Watt's first feature, "Look Both Ways," at least some of these calamities are imaginary, arising in the disaster-prone mind of an artist named Meryl and rendered in the movie by bursts of painterly, jewel-toned animation. After they kiss and make up, notice especially a montage of images used by Sarah Watt.
And yet without death, we'd all be bored out of our minds, if indeed we had even developed minds in the first place. Phil the editor runs the photo across half the front page, and Andy's speculations inside.
To these animated visuals, which are abrupt and violent, the movie adds montages from the pasts of the characters, especially Nick; when he learns of his cancer, his life flashes before his eyes, somewhat prematurely. All the men have things on their minds. Meryl and Nick start a relationship that seems doomed in view of their fear of disasters and death.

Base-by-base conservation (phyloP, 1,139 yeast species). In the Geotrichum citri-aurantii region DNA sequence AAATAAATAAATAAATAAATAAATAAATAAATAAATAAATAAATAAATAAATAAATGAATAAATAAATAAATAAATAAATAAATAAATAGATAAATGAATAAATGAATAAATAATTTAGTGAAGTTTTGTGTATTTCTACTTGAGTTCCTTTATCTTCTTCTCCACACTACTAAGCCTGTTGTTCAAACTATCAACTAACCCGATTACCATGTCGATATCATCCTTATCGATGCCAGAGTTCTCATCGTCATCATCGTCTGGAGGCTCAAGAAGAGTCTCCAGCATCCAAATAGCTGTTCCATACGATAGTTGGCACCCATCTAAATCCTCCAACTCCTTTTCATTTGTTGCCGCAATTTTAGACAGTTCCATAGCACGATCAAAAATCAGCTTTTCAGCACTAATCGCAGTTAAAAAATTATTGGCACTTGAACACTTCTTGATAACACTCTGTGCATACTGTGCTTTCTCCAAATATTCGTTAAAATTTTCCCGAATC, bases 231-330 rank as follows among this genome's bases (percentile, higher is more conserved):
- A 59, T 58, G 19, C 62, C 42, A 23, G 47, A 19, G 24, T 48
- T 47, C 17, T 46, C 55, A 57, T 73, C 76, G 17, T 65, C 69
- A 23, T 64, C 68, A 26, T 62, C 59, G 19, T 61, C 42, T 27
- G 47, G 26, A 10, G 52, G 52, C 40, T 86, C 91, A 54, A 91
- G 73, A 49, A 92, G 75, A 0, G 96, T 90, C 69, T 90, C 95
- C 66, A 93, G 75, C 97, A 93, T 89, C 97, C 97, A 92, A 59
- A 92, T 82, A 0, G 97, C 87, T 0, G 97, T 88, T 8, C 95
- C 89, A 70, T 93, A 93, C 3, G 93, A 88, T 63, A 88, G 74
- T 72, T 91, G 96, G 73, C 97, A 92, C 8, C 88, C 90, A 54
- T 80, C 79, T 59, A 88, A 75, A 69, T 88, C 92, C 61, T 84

Nick takes a photograph of the wife, Julia, in anguish as she learns of her husband's death. And, despite her penchant for apocalyptic visions, she wants a boyfriend.In that montage are love and death and the whole damn thing. These are not the acts of an editor much concerned with the feelings of the widow. The film follows them during a swelteringly hot weekend. She knocked around for years in theater and in art before discovering that she could combine them by making animated films. But some are real, instances of the dire possibilities we routinely ignore as we blithely board trains, cross streets and munch burgers. His thoughts are reflected in a form that fits his profession, photo-montage. To be sure, nature is hardly more reliable: sparkling blue water hides ravenous sharks, a night of sex results in three hideous infants in a triple stroller, a plate of French fries leads directly to cancer. I watched the movie in a kind of fascination. He doesn't want a kid. Watt's husband. A man tries to stop his dog being run down by a train and is killed himself. Gilbert and the victim's wife, Julia Daniela Farinacci.